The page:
I was going to do a zippered edge but zips cost money so I opted for the flap form. I might unpick an old zip for the next one and see which I prefer. I added a slightly different fabric on the back because I couldn't resist. I really like it.
I had to add the standard useless tags of course. I really like the black against the yellow.
I think I might keep this one on the poor brown sofa I hate so much. This was the emergency pregnancy sofa purchase. It was interest free, it was big enough to lie on at 40 weeks and quite frankly, I just wanted to sit down and eat an eclair as soon as we got to the showroom, so we ended up with the brown monster which is to see us through the dirty years so we can buy a really nice one when Penelope has stopped smearing. Ten years? Sigh. I was so offended by the brown tartan cushions that I threw them in the cellar. I might unpick the zips and cast my mind to creating some nice ones to replace them. I can't decide whether to make them all the same, all yellow or a mismatch of colours.
Friday, May 30, 2014
I followed Vanessa's tutorial which was really simple and easy to understand with great step by step pictures.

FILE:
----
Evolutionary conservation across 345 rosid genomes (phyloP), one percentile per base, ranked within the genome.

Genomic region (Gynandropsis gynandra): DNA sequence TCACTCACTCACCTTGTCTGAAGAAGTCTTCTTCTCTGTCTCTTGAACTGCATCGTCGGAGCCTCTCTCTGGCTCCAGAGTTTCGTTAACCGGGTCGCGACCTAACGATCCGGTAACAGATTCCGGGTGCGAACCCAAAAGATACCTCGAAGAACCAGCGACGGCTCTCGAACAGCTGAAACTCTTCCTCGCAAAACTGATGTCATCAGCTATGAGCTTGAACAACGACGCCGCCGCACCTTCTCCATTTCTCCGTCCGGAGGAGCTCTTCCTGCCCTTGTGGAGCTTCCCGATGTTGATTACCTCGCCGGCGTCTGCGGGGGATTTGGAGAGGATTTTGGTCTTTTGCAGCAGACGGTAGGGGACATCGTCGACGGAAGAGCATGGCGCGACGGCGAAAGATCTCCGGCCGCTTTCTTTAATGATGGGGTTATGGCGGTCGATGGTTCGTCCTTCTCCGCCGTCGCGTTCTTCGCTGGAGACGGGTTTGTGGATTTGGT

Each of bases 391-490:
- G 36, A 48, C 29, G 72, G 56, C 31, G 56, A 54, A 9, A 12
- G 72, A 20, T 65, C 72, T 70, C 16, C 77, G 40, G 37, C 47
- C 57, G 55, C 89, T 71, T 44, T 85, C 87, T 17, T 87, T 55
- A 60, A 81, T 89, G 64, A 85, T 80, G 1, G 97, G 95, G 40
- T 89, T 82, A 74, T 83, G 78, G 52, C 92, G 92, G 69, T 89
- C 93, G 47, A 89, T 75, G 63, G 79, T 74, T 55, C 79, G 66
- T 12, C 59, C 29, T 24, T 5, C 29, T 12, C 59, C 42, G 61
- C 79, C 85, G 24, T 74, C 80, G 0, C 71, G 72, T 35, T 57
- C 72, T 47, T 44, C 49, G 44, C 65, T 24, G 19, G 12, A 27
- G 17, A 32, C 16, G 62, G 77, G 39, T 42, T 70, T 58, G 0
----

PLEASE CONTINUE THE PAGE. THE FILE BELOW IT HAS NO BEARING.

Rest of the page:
I used Riley Blake medium chevrons and Michael Miller dots for the fabric. The grey stripe is a stash essential I picked up at Chilford so I have no idea what that is.
I'm pleased with my bias binding on the sleeves. I did loads of pinning and a bit of unpicking and it all looks very posh. I could have done better seams. This annoys me. They are just rubbish raw edges. I could have zig zagged or at least used pinking shears. This tutorial has really posh seams.
I sewed my tape really carefully and took time over the ends just so it didn't look shoddy.
I think the bow looks really pretty. I could have used ribbon but I am glad I didn't. This seems more substantial.
But best of all, I used my blind hemming foot. Blind hems, down pat. Worked a treat. I consider that skill learnt. Time to move onto something else. I'm pondering the idea of making an adult garment, gulp!
My only tip is to use spray water or starch when folding and ironing all the seams. I found it allowed me to fold my fabric with my fingers and have it stay there. I didn't prewash my fabric and quilting cotton can be quite thick and springy. This helped loads. I would mark my 1/4" seam with a chalk marker, spray with Best Press, fold the hem with my fingers then iron on top and add a bit of steam at the end. Perfect.
Right! Time to finish my abandoned bag...